You won't be able to put 10% down on a non-owner-occupied property. Lenders will require 25%, at least in the US, unless you have a long history/relationship with the lender and many other properties or something.

So keep saving. To answer the original question, I'd want to have 6 months worth of mortgage payments for both houses, plus about $5k/house in oh-shit money. You aren't even close right now.

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Beaker

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Re: Is this enough captial to buy my first rental unit?
« Reply #3 on: December 08, 2014, 11:46:53 AM »
You may have a hard time getting a mortgage for an investment property with only 10% down - some banks require up to 25% these days. You can probably find 10%, but you should make sure it's possible at a reasonable rate before you get too far into the purchase process. Call a few places and see if they'll prequal you. If they say no, try local banks and/or credit unions - they're usually more flexible.

Also, be careful about those HOA dues. The basic numbers look OK without an HOA, but dues of $200-300/mo could really hurt.

Apparently everyone else here is much more careful about their capital reserves than I am, since I bought properties with nowhere near 6 months in reserve. I guess it depends on how stable you think your job is, what the local vacancy rates are, and if you have anything other reserves to tap in an emergency.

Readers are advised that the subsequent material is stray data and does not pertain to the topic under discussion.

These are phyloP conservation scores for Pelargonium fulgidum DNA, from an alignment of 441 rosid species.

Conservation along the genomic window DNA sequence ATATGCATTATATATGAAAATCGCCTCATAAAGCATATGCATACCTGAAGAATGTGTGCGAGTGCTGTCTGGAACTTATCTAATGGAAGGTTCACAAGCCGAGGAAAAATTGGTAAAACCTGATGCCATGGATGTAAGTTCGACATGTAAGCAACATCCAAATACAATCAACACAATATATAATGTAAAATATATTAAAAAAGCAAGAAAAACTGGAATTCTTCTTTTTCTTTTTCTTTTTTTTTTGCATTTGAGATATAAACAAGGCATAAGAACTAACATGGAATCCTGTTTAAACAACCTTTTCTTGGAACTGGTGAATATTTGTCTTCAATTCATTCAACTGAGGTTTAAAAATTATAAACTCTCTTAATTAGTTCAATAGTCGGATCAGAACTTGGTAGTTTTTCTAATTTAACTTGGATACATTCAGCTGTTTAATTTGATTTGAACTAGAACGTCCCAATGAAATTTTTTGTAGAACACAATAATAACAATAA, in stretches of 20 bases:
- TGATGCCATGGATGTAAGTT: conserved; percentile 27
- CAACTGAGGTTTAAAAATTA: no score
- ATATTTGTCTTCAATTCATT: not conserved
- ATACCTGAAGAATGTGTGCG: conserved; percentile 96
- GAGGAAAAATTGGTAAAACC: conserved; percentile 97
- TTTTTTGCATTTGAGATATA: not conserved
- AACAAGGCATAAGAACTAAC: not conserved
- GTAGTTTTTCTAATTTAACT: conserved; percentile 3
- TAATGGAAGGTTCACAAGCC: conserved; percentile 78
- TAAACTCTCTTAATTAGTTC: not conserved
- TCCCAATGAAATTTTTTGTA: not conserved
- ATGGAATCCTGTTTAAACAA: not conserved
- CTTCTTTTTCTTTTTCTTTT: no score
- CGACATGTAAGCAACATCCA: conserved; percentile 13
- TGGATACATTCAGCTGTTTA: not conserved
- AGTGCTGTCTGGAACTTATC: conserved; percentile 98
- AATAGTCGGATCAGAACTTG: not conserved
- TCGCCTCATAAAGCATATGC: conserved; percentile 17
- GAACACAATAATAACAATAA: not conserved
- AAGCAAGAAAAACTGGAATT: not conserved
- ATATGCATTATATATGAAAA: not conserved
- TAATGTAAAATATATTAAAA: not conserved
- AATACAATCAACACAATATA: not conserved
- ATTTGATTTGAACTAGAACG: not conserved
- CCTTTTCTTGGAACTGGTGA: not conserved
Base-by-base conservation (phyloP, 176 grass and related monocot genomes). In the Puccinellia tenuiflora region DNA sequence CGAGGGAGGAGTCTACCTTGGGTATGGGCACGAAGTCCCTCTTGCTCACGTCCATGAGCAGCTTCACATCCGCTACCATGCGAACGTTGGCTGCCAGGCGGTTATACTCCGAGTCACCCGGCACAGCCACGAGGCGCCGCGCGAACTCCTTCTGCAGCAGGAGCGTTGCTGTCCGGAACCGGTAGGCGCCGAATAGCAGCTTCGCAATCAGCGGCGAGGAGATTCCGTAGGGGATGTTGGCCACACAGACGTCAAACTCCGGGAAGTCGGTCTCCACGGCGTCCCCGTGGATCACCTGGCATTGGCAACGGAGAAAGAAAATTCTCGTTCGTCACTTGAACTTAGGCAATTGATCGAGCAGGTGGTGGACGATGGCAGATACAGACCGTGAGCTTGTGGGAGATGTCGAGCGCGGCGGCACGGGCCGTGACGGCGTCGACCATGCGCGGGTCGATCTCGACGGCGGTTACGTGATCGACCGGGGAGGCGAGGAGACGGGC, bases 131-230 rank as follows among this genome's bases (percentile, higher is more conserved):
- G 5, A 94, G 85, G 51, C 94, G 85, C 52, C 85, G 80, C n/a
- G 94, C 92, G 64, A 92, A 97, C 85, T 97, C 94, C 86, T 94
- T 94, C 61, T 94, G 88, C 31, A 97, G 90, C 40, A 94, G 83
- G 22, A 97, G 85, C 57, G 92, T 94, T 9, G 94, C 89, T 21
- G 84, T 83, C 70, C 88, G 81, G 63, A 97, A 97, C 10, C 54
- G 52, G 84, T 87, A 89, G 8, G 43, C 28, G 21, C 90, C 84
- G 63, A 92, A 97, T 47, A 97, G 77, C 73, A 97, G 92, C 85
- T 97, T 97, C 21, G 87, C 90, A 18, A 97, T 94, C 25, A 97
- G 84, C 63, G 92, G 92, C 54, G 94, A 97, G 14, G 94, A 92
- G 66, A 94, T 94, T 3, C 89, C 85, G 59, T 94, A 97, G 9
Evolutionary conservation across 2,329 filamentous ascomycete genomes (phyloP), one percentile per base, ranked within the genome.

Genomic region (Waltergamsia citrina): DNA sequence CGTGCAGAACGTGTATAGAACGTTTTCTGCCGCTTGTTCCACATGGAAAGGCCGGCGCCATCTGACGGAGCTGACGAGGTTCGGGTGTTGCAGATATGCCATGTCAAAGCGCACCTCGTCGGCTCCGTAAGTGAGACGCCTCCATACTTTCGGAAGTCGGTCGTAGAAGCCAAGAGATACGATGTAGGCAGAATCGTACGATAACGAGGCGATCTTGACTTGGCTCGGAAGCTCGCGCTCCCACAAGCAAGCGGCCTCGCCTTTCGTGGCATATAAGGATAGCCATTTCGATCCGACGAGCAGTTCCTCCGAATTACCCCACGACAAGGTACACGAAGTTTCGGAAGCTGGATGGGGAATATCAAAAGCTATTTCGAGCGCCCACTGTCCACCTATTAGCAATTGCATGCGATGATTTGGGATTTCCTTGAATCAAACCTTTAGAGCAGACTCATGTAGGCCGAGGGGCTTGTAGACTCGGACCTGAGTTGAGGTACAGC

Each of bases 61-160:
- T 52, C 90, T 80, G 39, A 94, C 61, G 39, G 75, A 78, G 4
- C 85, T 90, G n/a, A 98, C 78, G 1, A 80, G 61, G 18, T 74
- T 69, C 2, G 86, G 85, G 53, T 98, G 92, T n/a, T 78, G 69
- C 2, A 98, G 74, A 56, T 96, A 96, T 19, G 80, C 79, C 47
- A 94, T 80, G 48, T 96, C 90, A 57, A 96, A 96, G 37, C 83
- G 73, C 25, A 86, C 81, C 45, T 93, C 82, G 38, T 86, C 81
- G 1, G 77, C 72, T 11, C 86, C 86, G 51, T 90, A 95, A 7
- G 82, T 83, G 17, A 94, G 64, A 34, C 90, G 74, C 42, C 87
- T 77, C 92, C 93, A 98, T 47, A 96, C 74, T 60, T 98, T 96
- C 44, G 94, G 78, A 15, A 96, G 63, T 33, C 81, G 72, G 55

SpiritMark

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Re: Is this enough captial to buy my first rental unit?
« Reply #4 on: December 08, 2014, 12:23:12 PM »
I agree youíll have to keep saving, but I think youíre close.   Can you get a HELOC on your property to cover the oh-shit situations?  Once you get your 20%, a HELOC and a small safetly net, I would keep your eyes open for a steal.  Another option would be to owner-occupy the new place and fully rent your current residence.  One thing to be careful of, I havenít found the cash flow to be that great for townhomes when compared to SF and duplexes.  If youíre the analytical type like me and have done your homework, I think sometimes you should just go for it.  It will be a great learning experience for you.  Best of luck!

waltworks

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Re: Is this enough captial to buy my first rental unit?
« Reply #5 on: December 08, 2014, 12:29:50 PM »
OP does not have enough equity in current home to get a HELOC.